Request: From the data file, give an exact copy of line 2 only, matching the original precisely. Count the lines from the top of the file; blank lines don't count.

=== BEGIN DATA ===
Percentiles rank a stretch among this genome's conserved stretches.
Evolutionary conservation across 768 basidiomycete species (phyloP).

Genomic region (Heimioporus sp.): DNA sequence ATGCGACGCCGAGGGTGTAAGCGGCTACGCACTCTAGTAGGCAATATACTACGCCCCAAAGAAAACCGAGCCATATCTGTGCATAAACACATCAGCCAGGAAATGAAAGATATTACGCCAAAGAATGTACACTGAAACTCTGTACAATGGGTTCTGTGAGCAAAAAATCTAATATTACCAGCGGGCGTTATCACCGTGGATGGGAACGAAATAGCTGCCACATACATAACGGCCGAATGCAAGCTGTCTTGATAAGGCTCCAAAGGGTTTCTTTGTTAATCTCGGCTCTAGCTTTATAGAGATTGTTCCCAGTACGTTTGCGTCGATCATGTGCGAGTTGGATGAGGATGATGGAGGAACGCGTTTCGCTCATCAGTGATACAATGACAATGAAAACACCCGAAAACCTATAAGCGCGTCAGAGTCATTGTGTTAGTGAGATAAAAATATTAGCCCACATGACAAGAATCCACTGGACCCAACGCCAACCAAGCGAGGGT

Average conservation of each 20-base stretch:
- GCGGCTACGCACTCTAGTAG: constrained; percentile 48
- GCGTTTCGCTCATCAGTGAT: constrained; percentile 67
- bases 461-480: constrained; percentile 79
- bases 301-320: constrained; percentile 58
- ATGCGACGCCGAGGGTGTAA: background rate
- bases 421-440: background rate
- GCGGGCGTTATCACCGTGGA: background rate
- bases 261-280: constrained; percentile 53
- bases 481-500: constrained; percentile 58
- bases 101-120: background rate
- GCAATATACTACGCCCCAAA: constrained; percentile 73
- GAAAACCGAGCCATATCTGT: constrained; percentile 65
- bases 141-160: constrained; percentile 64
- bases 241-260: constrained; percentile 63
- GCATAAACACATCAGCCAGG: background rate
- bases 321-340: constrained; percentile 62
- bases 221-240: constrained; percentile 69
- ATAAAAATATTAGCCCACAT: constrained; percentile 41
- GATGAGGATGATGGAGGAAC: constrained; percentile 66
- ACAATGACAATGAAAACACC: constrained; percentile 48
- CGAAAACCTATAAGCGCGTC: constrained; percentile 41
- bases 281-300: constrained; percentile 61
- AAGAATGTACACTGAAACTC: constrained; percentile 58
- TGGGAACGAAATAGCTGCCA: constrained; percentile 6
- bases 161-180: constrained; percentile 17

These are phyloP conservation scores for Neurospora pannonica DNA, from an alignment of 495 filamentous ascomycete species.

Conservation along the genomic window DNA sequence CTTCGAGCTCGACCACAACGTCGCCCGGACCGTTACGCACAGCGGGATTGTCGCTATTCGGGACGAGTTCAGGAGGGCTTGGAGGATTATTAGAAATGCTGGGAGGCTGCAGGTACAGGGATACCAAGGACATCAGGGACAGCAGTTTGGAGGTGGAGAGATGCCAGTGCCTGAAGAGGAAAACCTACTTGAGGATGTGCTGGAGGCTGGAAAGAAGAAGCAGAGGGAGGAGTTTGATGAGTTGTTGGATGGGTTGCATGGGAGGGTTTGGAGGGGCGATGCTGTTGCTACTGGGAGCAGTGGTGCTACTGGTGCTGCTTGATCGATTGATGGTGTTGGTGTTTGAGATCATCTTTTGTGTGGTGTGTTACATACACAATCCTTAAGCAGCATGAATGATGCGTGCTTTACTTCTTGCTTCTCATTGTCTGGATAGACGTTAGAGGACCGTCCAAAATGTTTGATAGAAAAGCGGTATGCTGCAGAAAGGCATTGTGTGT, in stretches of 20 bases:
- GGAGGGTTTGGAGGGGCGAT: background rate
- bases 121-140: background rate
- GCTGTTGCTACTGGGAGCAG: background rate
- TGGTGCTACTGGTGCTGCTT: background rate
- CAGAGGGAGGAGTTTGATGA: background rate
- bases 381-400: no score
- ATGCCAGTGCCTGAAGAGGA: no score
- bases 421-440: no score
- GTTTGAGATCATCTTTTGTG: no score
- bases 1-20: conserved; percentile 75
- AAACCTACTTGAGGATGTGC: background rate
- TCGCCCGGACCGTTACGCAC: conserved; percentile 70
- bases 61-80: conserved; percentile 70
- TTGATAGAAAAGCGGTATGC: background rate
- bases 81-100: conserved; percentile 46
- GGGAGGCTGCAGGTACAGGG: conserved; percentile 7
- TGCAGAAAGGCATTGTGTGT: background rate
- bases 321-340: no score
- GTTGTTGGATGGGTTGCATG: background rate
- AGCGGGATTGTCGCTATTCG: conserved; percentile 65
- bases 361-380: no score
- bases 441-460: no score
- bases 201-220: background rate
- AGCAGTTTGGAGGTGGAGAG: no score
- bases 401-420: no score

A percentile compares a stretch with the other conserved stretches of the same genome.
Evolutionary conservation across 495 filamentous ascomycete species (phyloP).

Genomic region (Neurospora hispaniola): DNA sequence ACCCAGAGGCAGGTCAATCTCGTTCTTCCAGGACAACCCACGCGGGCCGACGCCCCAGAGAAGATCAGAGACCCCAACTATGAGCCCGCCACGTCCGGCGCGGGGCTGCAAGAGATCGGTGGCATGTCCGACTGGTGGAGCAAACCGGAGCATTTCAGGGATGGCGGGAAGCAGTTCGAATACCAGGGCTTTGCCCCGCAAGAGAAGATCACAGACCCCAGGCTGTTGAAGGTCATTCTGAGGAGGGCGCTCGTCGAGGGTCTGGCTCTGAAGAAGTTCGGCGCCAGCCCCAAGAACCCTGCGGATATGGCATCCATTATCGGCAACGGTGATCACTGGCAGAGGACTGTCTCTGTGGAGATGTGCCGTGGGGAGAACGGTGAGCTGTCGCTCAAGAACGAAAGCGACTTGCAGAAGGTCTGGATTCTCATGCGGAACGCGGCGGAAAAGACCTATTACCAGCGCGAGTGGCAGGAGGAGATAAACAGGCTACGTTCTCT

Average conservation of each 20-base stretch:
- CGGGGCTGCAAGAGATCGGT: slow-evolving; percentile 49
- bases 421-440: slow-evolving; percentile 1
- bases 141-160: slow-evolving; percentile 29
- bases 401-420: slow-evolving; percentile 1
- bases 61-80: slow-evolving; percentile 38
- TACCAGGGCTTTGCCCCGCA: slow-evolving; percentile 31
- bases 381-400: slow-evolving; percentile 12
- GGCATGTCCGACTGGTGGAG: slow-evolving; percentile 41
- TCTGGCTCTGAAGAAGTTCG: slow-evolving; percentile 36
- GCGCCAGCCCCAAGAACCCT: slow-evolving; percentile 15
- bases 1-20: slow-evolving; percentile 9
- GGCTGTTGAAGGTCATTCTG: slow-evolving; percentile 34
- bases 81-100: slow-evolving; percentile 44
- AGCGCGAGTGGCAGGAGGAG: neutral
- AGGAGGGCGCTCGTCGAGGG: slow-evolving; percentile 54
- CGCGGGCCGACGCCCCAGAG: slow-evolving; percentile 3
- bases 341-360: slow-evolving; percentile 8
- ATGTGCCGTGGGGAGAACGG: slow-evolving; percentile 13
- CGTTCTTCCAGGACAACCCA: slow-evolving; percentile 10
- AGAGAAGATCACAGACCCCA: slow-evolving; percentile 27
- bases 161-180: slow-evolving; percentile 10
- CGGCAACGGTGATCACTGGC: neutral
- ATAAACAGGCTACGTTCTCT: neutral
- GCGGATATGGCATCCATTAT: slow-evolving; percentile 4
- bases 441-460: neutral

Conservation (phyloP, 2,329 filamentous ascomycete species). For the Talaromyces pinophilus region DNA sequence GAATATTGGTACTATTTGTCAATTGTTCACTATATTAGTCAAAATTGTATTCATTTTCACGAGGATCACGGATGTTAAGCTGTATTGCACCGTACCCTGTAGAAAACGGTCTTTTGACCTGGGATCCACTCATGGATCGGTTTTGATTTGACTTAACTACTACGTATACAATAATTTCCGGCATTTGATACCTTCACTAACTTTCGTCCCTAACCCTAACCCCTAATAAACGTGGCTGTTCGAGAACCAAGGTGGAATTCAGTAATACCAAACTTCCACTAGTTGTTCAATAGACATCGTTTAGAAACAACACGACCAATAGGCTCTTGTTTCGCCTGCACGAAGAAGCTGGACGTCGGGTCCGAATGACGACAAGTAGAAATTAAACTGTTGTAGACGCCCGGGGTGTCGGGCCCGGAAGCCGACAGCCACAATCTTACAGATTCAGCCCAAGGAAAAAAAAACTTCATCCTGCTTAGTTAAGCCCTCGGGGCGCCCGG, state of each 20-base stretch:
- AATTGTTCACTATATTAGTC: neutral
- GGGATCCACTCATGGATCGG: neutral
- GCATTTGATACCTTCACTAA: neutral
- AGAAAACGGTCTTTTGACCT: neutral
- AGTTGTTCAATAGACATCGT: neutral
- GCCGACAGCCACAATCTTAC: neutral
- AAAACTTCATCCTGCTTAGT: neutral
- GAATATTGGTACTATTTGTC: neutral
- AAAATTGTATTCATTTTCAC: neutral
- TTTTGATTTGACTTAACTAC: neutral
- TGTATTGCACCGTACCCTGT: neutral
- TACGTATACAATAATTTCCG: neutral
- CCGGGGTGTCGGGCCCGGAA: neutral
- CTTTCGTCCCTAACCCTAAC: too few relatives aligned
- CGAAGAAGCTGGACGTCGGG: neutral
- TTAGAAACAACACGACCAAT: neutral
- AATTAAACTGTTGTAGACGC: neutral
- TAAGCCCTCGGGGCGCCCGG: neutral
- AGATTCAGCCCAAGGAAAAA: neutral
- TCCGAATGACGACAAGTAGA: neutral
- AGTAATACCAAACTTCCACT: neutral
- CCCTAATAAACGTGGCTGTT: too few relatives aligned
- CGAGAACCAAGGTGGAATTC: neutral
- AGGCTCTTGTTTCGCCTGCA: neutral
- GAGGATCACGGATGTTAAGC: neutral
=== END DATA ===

Evolutionary conservation across 768 basidiomycete species (phyloP).